PREPARING FOR A NEW PARADIGM

By - CTL
June 25, 2017
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By Marcus Honesta.

With the current brouhaha and debate that is raging within client/ agency circles today regarding transparency, commissions and reporting; consideration must be given to improving productively. It is much more important to focus on fixing the way we go about our business rather than wasting time trying to figure out how it got broken in the first place.

I believe that circumstances demand a new paradigm be developed. I doubt that promises to right old wrongs, or platitudes such as “It’ll never happen again, it was a simple and honest mistake, and the cheques in the mail,” will ever be satisfactory. Sometimes things have simply gone so far of the rails they’re impossible to get back on track. When you have the CBO of Proctor and Gamble Marc Prichard saying in an open forum “Too many players are grading their own homework, too many hidden touches and too many holes to allow criminals to rip us off. We have a media supply chain that’s murky at best, and fraudulent at worst. We need to clean it up, then invest the money and time we save into better advertising to drive growth.” You know things are crook in Tallarook.

Add to this, the US Department Of Justice’s probe into the “Bid Rigging Scandal” that is set to engulf the entire industry; things just can’t stay the way they are.

SO WHY HAS IT COME TO THIS?

An ongoing joke in the industry is: You give away your ideas for free, so you make you make your money on production. As brand procurement departments have squeezed the prices down on services such as strategy, planning, and account handling, agencies have looked for new revenue streams as they attempt to keep their businesses afloat.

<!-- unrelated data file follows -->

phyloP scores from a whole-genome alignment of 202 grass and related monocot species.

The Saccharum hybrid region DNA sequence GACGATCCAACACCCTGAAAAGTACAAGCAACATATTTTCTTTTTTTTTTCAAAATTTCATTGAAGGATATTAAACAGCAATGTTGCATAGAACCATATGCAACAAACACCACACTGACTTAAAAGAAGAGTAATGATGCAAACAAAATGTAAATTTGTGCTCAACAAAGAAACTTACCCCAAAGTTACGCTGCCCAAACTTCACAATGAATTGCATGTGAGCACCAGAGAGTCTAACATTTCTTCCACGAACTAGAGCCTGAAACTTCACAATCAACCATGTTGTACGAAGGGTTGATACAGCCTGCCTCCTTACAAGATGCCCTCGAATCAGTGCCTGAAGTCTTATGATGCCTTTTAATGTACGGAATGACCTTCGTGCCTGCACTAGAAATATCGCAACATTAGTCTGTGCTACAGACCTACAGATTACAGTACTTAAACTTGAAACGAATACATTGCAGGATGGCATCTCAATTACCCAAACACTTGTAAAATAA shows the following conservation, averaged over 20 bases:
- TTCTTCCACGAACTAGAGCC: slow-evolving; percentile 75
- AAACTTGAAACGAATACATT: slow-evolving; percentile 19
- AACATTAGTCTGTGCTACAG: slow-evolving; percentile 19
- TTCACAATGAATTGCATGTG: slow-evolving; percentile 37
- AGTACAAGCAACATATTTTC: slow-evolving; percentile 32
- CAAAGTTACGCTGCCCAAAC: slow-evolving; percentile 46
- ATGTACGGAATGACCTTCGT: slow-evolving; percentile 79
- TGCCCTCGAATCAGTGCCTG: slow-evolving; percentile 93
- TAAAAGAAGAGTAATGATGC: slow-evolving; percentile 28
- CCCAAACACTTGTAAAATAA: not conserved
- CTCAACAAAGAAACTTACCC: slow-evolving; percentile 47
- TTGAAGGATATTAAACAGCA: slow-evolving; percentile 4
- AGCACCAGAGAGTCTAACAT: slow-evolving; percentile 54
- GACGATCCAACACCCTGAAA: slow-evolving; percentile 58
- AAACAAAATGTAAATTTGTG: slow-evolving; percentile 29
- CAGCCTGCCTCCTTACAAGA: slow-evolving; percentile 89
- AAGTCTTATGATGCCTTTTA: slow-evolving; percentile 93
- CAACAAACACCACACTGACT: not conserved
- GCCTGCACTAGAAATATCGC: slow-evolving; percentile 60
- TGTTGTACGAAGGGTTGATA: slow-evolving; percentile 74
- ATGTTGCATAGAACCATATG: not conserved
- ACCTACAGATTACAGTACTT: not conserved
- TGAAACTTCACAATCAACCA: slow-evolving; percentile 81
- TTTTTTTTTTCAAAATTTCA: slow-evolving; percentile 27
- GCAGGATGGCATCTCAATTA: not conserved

Here’s the kind of hypothetical situation the DoJ is looking for: An agency asks two of their independent production company pals to submit a quote — usually something fairly high so the client is never likely to consider it. The production pals comply because the agency offers them the promise of work in the future, threatens them with no work in the future, or maybe even offers them some sort of payout in return for playing along with the game.

The agency secures two “competing” bids of say, $310,000 each which can then be used to justify the agency’s in-house production company quote of $250,000, (even though the work could probably be completed far cheaper than that).

That’s how bid rigging / price-fixing works.

SO HERE’S HOW TO FIX IT.

An independent, experienced production consultancy recommends three suitable production houses and asks them for quotes.

▪ The agency is invited to have its in-house production facility prepare a quote, along with their choice of post houses.

▪ All bids and treatments are received by the independent consultant who evaluates them for quality, conflicts, and budget compliance then presents them to the agency for consideration.

▪ All bids are presented to the client, with the agency’s recommendation and supporting reasons why.

▪ Client, in consultation with the agency makes their decision and the independent production consultancy then awards the job.

▪ Client pays agency 50% of the agreed fee.

▪ All invoices go to the independent production consultancy for approval and sign off.

Naturally, agencies won’t be too happy with this arrangement, and will claim their creativity has been compromised. But what do they expect given the way they have been behaving?

Assuming the client selects an experienced and independent production consultancy the process can only be enhanced. And by the way, a top consultant has most likely produced many more commercials than any middle weight creative team. How could this way of doing things be anything but an improvement? It might even keep a few people out of goal.

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